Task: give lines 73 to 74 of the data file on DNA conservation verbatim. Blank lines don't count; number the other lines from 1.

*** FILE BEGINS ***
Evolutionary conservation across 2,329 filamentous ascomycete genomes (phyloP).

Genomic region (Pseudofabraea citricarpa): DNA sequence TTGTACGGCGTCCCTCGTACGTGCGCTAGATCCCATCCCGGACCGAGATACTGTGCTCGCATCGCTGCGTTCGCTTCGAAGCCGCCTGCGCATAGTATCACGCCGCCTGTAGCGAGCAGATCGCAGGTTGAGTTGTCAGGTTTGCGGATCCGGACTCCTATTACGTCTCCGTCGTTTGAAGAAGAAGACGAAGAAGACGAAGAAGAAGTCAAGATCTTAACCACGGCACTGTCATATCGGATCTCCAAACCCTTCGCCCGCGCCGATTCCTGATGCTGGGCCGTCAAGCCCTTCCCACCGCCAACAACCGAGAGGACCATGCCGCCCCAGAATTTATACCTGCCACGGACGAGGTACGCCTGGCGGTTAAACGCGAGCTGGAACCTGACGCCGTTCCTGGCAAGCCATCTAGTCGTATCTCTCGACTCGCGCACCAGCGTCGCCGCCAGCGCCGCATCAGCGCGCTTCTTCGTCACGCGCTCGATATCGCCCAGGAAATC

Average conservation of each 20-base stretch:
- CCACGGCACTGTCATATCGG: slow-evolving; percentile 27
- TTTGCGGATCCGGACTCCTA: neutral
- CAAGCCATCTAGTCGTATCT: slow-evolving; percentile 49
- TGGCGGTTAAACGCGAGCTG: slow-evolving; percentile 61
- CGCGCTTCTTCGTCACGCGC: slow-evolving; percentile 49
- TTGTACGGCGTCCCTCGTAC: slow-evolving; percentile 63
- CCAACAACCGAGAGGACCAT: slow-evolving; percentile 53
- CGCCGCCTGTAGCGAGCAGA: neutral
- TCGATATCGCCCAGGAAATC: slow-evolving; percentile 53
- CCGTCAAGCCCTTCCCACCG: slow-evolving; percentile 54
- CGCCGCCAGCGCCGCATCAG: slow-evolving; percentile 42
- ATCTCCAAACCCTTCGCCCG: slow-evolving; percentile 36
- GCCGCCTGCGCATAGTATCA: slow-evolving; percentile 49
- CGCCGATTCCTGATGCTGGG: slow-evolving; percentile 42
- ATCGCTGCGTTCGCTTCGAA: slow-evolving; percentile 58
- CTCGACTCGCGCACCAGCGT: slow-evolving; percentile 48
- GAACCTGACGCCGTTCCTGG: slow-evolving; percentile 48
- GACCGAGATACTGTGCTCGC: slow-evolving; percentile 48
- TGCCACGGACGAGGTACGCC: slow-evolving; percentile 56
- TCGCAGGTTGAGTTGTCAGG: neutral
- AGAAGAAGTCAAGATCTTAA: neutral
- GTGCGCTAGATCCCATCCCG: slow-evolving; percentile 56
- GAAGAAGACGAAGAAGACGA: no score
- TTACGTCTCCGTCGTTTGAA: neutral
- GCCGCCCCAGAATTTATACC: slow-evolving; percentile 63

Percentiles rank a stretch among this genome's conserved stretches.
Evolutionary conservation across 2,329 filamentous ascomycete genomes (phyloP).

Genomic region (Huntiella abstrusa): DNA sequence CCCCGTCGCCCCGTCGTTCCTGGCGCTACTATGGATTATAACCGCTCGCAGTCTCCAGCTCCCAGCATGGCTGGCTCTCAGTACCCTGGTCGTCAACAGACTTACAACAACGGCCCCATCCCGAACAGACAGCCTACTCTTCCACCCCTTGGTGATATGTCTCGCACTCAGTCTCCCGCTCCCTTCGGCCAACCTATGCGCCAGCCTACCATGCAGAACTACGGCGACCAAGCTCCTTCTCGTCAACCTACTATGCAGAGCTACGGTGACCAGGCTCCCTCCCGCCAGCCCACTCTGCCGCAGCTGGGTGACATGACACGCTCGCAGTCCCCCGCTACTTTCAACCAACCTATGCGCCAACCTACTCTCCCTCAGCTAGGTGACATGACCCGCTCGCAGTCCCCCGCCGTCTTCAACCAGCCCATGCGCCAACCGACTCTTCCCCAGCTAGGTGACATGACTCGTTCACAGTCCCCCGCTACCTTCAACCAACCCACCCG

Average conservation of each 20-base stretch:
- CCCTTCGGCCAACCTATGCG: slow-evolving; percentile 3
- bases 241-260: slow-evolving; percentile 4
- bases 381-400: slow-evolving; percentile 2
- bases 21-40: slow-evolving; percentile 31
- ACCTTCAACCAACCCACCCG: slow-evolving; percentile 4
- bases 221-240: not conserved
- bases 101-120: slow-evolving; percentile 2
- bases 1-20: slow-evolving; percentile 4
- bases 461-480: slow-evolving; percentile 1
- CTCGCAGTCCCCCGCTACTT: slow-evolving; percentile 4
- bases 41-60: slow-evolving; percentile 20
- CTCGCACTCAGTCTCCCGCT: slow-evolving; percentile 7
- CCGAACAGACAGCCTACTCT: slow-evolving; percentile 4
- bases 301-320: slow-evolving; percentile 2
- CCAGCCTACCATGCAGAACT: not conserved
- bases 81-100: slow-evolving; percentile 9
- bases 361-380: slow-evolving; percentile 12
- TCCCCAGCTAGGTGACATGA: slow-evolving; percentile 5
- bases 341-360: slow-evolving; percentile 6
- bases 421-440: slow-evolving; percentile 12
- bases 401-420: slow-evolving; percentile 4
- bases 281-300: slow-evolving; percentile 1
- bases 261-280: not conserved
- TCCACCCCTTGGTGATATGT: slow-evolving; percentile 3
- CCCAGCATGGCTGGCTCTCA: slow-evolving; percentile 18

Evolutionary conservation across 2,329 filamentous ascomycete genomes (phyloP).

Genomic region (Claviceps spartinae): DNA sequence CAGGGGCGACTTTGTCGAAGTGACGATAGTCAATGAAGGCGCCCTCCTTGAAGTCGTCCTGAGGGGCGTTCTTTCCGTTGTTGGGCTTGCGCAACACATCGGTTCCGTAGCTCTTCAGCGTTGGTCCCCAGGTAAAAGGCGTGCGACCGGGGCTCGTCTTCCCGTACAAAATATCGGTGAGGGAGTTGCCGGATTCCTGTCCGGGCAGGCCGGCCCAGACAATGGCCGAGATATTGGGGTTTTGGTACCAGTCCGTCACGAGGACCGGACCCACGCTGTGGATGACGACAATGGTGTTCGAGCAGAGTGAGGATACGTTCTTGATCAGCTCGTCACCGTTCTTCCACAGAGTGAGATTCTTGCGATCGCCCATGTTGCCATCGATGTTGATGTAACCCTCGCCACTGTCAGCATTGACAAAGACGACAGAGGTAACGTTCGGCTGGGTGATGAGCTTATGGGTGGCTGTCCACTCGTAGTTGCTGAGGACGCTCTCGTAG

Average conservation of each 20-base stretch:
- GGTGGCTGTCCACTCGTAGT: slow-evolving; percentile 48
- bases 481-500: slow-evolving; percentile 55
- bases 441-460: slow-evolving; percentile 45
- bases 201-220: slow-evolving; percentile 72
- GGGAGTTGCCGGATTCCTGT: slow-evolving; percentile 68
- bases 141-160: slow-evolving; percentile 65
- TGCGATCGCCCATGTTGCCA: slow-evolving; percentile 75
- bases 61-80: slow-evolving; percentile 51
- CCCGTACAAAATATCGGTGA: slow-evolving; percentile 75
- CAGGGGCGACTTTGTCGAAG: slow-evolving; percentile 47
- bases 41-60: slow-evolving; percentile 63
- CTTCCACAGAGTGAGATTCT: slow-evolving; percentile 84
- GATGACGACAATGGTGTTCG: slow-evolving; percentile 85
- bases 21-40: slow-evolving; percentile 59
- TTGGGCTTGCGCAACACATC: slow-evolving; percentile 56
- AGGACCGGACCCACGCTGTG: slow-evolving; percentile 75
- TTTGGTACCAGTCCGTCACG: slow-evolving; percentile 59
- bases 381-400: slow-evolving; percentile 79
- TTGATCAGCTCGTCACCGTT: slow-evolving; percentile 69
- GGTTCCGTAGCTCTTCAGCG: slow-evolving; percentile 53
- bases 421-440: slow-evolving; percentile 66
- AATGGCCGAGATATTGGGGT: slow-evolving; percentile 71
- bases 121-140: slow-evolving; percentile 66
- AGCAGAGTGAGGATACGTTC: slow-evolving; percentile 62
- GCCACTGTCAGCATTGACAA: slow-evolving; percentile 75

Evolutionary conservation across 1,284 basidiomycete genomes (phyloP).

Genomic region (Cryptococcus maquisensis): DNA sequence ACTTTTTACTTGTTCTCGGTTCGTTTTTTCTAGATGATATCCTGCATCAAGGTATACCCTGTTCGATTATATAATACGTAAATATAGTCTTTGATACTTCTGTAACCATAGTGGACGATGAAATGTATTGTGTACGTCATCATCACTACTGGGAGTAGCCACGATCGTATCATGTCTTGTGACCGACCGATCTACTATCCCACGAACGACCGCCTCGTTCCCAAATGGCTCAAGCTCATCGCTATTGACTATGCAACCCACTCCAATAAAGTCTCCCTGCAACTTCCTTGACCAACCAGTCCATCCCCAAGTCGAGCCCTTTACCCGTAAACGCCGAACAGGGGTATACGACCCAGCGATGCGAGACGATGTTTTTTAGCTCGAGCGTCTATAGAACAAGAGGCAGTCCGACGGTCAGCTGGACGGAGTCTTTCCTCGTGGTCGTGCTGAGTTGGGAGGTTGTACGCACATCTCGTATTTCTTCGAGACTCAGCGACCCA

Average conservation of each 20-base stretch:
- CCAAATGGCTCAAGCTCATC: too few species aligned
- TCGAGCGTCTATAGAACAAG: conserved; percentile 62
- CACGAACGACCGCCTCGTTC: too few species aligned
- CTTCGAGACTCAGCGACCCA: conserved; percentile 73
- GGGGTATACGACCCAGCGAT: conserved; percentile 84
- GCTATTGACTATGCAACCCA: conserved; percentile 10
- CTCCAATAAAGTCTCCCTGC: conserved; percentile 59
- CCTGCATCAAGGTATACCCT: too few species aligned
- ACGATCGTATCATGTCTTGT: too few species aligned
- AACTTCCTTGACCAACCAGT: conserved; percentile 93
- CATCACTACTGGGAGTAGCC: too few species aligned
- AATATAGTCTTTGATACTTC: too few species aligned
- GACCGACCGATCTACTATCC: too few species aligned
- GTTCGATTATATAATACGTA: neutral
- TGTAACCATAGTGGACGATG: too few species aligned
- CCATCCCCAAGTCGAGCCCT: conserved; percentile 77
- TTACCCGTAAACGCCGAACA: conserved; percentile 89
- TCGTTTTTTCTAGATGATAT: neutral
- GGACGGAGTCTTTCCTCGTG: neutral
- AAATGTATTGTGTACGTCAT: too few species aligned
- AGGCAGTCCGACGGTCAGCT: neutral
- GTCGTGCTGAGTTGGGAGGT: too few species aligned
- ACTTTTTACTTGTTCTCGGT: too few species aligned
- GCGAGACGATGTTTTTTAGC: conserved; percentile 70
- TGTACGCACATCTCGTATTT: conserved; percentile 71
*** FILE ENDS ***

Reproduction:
- GATGACGACAATGGTGTTCG: slow-evolving; percentile 85
- bases 21-40: slow-evolving; percentile 59